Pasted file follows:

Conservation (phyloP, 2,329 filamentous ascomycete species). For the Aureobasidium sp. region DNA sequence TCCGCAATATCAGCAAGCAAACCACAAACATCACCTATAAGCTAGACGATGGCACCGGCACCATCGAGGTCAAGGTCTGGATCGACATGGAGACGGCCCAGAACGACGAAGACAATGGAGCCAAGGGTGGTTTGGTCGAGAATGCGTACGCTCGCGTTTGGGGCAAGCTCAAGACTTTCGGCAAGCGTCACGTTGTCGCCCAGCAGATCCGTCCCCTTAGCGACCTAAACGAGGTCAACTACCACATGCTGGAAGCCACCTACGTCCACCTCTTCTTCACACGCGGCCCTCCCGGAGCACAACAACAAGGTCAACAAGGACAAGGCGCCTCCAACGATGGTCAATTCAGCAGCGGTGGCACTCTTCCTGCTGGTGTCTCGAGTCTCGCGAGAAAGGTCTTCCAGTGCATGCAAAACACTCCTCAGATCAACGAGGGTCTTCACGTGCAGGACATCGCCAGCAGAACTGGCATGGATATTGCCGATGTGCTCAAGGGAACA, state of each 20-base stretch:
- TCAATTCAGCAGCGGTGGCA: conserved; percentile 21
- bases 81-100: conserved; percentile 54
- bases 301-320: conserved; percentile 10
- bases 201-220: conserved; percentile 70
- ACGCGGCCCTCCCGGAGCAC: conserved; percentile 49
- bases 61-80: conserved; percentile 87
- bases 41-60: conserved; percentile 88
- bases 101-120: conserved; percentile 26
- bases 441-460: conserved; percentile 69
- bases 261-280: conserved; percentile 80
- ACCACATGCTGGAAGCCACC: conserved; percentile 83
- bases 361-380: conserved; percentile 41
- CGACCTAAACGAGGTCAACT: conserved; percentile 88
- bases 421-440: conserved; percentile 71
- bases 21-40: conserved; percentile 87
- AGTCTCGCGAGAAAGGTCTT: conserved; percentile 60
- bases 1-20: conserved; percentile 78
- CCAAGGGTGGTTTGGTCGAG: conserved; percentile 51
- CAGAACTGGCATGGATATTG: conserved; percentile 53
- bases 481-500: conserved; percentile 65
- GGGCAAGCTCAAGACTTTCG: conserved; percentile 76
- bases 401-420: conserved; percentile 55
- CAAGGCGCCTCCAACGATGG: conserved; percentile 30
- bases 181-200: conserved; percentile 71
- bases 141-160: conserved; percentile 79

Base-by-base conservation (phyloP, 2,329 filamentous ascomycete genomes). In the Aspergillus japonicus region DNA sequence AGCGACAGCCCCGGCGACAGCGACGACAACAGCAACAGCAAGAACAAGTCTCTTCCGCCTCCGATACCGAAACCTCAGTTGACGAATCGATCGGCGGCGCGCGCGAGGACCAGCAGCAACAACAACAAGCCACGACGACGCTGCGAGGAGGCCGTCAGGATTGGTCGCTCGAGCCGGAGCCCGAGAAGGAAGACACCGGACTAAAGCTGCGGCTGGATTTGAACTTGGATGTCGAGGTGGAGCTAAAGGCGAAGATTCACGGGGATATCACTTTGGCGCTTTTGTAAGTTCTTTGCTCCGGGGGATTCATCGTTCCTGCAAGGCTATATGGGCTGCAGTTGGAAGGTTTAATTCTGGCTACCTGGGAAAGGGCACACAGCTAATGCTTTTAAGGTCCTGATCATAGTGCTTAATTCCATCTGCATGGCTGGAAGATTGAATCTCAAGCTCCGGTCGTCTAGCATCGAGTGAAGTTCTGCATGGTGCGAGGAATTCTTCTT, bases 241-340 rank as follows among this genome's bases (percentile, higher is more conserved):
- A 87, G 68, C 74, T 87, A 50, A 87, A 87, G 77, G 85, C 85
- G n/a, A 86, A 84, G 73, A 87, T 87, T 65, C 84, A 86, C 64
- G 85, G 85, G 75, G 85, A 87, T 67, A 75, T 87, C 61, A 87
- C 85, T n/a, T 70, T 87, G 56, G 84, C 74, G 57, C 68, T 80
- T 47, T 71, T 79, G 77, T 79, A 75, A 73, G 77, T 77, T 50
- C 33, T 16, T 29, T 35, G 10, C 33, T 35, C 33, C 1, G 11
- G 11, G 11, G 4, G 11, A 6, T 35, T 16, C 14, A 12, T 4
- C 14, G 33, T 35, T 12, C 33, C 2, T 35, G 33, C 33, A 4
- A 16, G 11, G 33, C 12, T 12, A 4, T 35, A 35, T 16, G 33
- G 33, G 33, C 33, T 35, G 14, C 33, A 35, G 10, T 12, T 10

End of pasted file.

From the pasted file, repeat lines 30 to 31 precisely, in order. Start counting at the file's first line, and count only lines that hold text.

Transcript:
- G 85, G 85, G 75, G 85, A 87, T 67, A 75, T 87, C 61, A 87
- C 85, T n/a, T 70, T 87, G 56, G 84, C 74, G 57, C 68, T 80